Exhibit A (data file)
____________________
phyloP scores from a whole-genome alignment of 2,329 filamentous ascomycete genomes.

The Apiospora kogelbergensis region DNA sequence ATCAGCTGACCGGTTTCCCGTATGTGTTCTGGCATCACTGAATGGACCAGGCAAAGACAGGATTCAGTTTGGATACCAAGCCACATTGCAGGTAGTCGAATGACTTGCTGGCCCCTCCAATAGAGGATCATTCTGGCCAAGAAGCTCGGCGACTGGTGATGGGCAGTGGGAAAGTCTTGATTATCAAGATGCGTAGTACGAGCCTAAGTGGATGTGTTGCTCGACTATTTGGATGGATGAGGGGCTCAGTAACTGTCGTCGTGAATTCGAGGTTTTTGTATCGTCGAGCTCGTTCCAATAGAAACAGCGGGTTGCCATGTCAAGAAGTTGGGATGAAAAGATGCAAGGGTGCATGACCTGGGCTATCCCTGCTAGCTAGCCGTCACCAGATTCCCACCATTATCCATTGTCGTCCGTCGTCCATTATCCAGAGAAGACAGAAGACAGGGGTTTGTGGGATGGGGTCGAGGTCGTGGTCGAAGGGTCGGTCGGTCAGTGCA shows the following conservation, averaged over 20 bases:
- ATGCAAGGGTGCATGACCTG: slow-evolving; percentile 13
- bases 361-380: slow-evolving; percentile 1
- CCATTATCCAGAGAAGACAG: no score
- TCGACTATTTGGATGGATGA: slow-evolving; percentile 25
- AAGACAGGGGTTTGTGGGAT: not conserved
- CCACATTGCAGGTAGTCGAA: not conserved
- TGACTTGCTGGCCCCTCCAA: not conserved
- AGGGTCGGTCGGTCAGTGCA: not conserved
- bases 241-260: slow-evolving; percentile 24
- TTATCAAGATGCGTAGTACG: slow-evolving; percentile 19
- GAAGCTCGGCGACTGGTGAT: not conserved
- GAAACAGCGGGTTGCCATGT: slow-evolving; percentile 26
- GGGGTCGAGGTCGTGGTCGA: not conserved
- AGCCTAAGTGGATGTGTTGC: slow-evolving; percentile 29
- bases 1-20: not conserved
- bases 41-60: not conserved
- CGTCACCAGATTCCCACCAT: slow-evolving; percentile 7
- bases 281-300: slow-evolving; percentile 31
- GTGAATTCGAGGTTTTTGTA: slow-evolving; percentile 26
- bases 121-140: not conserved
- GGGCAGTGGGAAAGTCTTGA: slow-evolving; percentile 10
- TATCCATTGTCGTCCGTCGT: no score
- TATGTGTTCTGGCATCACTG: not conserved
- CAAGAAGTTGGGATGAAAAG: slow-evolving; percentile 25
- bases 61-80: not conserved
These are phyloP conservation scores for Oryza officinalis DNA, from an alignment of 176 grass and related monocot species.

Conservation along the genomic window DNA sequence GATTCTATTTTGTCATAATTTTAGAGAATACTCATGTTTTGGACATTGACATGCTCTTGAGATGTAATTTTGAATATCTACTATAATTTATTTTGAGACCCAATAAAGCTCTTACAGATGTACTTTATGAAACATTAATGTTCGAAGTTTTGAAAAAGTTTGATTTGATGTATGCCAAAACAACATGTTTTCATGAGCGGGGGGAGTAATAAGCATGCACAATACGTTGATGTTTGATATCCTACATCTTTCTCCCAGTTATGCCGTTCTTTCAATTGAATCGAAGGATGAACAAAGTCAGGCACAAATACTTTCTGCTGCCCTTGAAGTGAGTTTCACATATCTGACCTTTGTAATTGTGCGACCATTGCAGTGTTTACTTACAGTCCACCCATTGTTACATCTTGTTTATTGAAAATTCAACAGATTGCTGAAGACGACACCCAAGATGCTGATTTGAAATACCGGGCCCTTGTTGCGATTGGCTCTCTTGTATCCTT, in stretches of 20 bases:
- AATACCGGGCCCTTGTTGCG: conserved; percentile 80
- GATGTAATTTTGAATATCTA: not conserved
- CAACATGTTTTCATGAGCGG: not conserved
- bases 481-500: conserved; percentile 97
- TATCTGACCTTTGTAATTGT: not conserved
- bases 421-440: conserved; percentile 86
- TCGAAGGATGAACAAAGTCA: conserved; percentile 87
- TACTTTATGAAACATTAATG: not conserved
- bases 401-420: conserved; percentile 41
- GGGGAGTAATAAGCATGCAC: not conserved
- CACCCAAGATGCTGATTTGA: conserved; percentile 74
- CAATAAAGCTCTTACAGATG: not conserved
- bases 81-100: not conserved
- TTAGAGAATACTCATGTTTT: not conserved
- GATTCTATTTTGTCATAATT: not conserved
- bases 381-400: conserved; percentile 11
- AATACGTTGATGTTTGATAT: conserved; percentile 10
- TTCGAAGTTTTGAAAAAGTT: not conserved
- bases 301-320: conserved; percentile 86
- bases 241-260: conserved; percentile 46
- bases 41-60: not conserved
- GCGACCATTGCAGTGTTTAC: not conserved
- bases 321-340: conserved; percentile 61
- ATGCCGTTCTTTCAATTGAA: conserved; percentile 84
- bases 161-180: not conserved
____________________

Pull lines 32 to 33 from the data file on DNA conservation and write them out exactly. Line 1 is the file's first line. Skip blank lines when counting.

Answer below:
- CAACATGTTTTCATGAGCGG: not conserved
- bases 481-500: conserved; percentile 97